The problem with the first patch, as Red Hat explained in its Shellshock FAQ, was that it only took care of the original bash flaw CVE-2014-6271. This, the true Shellshock bug, is the worst bash security hole. There were also others.
Red Hat said: "Shortly after that issue went public a researcher found a similar flaw that wasn’t blocked by the first fix and this was assigned CVE-2014-7169." This bug is also a security problem, but it's not as bad as the other flaw.
Later, Red Hat Product Security researcher Florian Weimer found additional problems and these were designated CVE-2014-7186 and CVE-2014-7187. Fortunately, these bugs are less serious and the latest patch takes care of these as well. As Red Hat's Huzaifa Sidhpurwala told me: "The latest version of bash fixes all the CVE issues."
So, what you want to do now, if you haven't already, is check to see if you're running a vulnerable version of bash.
Run the following command, created by Red Hat, from your bash shell:
bash: x: line 1: syntax error near unexpected token `=' bash: x: line 1: `' bash: error importing function definition for `x' Fri Sep 26 11:49:58 GMT 2014
...with the last line being the current date and time, then you're still vulnerable to a "7169" attack.
The result you want to see is:
date cat: /tmp/echo: No such file or directory
If you see the above, you're good to go. But, if you see the error message with the date and time, immediately check to see if there's a new patch available for your version of bash.
That shouldn't be a headache for most system administrators since patches are now available for all the major Linux distributions and Solaris Unix. Bash is neither the default shell nor is it even automatically installed in IBM AIX, FreeBSD, OpenBSD, or NetBSD.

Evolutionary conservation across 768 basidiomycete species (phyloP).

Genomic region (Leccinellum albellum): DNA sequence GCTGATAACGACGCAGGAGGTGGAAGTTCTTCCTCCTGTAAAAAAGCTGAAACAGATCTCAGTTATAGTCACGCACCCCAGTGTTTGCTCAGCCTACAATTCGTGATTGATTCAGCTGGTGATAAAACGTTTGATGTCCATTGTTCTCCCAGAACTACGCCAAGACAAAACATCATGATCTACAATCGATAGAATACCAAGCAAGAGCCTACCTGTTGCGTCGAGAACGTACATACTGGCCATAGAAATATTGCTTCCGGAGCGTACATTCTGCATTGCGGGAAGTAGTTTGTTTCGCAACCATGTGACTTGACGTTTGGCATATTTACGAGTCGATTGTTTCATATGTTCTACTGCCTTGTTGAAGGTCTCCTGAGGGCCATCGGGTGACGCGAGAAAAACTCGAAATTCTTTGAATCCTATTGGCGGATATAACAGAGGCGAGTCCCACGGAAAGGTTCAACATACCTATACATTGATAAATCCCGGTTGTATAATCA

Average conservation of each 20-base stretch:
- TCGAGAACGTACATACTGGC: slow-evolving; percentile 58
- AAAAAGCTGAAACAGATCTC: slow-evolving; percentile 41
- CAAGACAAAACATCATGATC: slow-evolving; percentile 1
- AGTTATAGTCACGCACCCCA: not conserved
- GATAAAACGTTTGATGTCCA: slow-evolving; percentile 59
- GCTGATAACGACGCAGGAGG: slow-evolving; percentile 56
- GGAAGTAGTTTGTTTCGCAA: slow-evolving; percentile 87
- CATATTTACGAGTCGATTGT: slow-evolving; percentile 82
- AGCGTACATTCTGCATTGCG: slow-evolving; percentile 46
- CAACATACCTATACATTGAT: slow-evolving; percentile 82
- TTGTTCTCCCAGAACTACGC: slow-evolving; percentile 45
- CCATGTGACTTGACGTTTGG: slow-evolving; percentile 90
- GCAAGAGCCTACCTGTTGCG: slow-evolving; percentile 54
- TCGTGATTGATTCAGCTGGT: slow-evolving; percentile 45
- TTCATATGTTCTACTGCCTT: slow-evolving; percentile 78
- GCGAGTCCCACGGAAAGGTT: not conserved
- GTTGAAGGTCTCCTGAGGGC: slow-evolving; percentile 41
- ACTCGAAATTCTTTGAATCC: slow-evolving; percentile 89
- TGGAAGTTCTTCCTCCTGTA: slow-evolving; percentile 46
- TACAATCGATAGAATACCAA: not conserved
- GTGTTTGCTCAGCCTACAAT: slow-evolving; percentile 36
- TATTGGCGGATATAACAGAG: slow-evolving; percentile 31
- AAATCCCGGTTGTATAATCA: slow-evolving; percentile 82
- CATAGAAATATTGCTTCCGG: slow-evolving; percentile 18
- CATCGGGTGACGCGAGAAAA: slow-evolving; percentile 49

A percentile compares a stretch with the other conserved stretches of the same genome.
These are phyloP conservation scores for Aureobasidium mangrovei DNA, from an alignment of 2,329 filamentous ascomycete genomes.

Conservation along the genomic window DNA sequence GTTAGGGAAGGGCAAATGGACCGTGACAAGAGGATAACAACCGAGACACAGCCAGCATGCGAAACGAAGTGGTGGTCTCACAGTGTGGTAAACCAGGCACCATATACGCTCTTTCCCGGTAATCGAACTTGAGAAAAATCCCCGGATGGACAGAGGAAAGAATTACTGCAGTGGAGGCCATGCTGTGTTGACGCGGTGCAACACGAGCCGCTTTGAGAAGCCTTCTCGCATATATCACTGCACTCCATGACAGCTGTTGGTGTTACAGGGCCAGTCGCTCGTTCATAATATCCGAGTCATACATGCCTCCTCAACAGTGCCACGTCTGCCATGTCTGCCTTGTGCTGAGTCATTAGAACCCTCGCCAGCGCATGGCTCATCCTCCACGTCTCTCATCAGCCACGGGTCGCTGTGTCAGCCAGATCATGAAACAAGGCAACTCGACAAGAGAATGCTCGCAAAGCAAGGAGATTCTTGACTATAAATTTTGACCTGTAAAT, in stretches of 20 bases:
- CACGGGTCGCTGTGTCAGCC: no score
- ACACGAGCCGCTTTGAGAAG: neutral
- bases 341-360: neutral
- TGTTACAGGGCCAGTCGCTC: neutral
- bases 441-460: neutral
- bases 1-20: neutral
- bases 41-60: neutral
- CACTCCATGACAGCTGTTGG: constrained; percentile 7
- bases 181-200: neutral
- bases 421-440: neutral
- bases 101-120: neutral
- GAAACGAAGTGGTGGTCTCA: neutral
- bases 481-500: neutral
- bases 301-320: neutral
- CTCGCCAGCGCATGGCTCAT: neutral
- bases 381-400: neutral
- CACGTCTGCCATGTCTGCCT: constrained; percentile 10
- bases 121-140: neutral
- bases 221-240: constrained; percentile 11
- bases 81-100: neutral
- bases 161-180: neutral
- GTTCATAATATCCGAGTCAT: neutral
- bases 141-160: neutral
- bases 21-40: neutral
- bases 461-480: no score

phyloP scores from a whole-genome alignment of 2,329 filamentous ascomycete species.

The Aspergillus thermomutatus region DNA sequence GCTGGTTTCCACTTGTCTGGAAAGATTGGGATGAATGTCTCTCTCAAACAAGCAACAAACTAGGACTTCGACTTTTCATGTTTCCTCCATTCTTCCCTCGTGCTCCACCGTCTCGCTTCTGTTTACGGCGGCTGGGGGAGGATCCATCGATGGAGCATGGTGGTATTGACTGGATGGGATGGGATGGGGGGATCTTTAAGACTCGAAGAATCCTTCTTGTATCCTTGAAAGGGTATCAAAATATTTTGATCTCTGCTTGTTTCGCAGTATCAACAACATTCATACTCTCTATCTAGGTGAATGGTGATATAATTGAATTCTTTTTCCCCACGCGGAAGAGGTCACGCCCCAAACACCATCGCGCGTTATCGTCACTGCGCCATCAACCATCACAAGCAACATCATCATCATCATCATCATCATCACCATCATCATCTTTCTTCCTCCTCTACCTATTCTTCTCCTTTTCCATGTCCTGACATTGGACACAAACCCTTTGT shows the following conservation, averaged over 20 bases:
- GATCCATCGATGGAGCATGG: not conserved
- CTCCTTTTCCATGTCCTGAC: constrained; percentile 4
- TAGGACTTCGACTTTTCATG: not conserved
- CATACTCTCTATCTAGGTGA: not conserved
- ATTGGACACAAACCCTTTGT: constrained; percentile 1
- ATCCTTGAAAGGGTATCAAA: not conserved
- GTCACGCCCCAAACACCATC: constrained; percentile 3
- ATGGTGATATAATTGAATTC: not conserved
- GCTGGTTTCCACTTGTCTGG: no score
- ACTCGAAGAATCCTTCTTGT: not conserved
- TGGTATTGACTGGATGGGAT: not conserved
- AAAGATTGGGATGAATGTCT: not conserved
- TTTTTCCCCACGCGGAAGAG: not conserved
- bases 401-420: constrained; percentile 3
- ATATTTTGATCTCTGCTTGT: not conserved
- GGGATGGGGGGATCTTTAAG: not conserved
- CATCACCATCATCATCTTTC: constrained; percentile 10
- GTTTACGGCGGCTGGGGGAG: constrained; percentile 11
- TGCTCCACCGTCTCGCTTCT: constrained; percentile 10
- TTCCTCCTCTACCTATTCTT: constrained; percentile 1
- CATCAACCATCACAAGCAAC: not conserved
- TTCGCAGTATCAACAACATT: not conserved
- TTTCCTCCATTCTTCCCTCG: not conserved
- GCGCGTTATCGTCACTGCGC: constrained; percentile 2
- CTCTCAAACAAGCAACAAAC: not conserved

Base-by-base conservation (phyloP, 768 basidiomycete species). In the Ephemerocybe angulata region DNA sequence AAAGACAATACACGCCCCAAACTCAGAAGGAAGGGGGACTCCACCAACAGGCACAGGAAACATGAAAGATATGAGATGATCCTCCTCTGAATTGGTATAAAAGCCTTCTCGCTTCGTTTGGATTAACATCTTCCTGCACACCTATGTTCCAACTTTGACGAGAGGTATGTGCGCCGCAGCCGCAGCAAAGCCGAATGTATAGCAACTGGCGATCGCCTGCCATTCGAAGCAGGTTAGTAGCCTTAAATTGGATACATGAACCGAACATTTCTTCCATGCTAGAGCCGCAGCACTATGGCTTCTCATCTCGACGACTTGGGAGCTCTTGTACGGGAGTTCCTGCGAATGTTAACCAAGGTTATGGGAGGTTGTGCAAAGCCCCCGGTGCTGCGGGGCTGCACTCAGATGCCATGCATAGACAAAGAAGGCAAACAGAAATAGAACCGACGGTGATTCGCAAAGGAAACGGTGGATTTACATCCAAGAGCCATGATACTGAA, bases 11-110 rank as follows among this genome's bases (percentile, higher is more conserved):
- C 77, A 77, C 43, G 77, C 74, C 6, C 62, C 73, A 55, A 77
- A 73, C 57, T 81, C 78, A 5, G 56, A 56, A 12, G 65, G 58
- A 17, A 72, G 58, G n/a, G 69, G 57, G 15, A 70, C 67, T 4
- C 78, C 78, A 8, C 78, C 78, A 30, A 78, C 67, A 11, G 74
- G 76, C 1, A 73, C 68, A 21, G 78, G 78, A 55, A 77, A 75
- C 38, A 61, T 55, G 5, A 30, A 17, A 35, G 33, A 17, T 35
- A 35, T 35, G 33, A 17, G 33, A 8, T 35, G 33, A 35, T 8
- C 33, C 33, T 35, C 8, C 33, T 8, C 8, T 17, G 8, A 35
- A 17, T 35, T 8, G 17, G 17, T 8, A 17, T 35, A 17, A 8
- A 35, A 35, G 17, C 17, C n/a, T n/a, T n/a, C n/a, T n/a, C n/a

For Mac server administrators, it's a different story.
Apple claims that most Mac users are safe from bash attacks. In a statement to sister-site CNET, Apple said OS X systems are safe by default because users "are not exposed to remote exploits of bash unless users configure advanced UNIX services."
The technology giant added: "We are working to quickly provide a software update for our advanced UNIX users."
If you're just running a Mac laptop or desktop, you shouldn't have any worries. What Apple doesn't say, but is nonetheless true, is that if you're running a Mac server to provide network services such as a Web or Dynamic Host Configuration Protocol (DHCP) server, you're wide open to being attacked.
Worse still, Rapid7's Metasploit penetration tool, which has often been used by hackers to attack sites, now has a Shellshock module. With this and similar script-kiddie tools available, expect the number of attacks to increase dramatically because now almost no technical skill is now needed to launch an assault.